"But the taste is going to be in my mouth until we play our first game next year. We lost a regional at home, and I hope that'll be a great sense of motivation for our guys that are returning. It certainly will be a big motivator for me and my coaching staff. One, we want to put ourselves in that situation again, and two, let's not lose. I hope I'll be a better coach next year because of the experience I had this year."
Holbrook said he doesn't worry about fans who may grumble about not making Omaha in either of his two seasons or who worry the program is trending downward.
"The best thing that makes me feel good about myself is that I work for a baseball coach," Holbrook said of USC athletic director Ray Tanner. "He knows how hard it is. I think he was oh-for his first 15 or 16 trying as a head coach trying to get a team to Omaha.
"So it's very, very difficult. They came in bunches. Heck, I'm spoiled. A lot of people around here are spoiled by our success, and I am, too. As a coach I've been to Omaha six times in the last nine years. That's pretty good. But when you don't go, it stinks.
Holbrook said the only thing he's in control of is himself and that it's important to realize just how difficult making Omaha is.
"All I can do is the best I can do today," Holbrook said. "All I can do is my best. We've been very, very consistent here. We've won as many games as anybody over the list five, 10 years. Fifteen straight trips to the tournament, and a number of those we've been to the College World Series and played for a national championship.
"All I care about is what Coach Tanner thinks of the job I'm doing and what President (Harris) Pastides thinks of the job I'm doing. We've done some great things around here, and I'm not ashamed of my first two years here. I'm proud of what we've accomplished my first two years. Would I have liked to have ended in Omaha? Absolutely. But i'm also a realist to know that sometimes it just doesn't work out.
"We're going to try like the dickens next year to get back out there. That's all we can do. I think in time you'll see the Gamecocks back in Omaha. We'll be back out there. It might not be next year, but we'll be back."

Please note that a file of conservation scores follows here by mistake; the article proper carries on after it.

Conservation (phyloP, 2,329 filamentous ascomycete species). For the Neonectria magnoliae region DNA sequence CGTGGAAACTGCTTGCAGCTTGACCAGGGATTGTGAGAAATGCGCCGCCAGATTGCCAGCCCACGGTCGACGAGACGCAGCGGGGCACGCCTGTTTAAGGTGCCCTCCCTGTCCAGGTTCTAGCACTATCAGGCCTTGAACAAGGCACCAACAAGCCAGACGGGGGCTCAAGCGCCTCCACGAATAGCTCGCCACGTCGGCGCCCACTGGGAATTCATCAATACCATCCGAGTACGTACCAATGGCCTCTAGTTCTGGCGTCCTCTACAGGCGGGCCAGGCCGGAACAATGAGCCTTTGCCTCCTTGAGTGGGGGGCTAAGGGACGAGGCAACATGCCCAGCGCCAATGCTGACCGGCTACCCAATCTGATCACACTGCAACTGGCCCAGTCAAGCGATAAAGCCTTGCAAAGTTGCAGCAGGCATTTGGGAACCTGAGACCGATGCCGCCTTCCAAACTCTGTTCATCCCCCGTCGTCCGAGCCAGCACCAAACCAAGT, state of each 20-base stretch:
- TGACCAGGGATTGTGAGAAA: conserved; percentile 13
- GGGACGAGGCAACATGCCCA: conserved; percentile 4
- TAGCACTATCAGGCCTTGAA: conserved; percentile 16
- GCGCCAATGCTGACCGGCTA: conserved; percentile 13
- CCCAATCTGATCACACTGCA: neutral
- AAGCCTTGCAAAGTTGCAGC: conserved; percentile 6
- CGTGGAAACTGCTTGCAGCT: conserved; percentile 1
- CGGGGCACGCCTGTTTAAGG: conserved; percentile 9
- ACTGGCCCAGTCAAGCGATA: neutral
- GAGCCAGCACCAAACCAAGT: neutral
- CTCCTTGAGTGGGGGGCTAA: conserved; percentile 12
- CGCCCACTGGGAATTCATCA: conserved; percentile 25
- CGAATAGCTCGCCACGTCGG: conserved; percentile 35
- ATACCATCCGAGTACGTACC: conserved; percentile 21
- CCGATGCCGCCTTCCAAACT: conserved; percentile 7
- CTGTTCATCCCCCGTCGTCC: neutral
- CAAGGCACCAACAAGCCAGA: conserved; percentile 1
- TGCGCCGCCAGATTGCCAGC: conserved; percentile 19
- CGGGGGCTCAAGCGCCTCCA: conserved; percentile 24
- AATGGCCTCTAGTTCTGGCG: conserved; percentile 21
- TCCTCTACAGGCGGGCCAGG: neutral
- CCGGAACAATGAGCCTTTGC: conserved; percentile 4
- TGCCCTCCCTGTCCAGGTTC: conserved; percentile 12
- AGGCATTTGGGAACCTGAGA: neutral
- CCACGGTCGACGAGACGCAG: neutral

WILL KYLE MARTIN RETURN?: Holbrook certainly hopes so. Drafted in the 20th round by the Los Angeles Dodgers, first baseman Kyle Martin led the team in hitting (.336, 5 HR, 38 RBIs) this past season and was an overall steadying presence on the field, in the lineup and in the dugout.
"Kyle Martin is obviously a big piece of the puzzle right now," Holbrook said. "Kyle's sorting through a number of things that we're continuing to support him on.
"He has an opportunity to go into professional baseball, and if he chooses to do that he has our utmost support. I don't think he's quite ready to make a decision at this time. We want what's best for Kyle, and if Kyle wants to come back we're going to welcome him with open arms."
"He's torn because he loves it here and wants to play here and doesn't really want to give up his senior year, but he's trying to weigh if the opportunity is too good to pass up. Sometimes it's the right decision to go. Sometimes it's not. He's making the best decision for Kyle Martin."
2015 CLASS INTACT: Unlike last year's class, which took a big hit when Lexington High School catcher Nick Ciuffo was taken as the 21st overall pick of the Major League Baseball Draft, the 2015 class suffered no losses to the draft.
Two players - RHP Brandon Murray (30th Round, Phillies) and Madison Stokes (40th Round, Yankees) - were drafted, but both have said they're coming to school.
"We feel great about the class that'll be coming in in August, and we obviously dodged some bullets with that class regarding professional baseball and the draft," Holbrook said. "That class is intact.
"Those we felt we could lose we're going to keep, and they're going to start their careers as Gamecocks in August. We're excited about that group."
One player who still has academic work to do to qualify, Holbrook said, was RHP Junior Harding of Cambridge, Maryland.
MAX SCHROCK UPDATE: Holbrook said Max Schrock had his back checked by an out-of-state back specialist last week and that the result was that Schrock doesn't require surgery, just time to rest, heal and will take the summer off from baseball in order to focus on a physical therapy program.
"The doctor is very optimistic that (Schrock) will be 100 percent ready to go this fall," Holbrook said.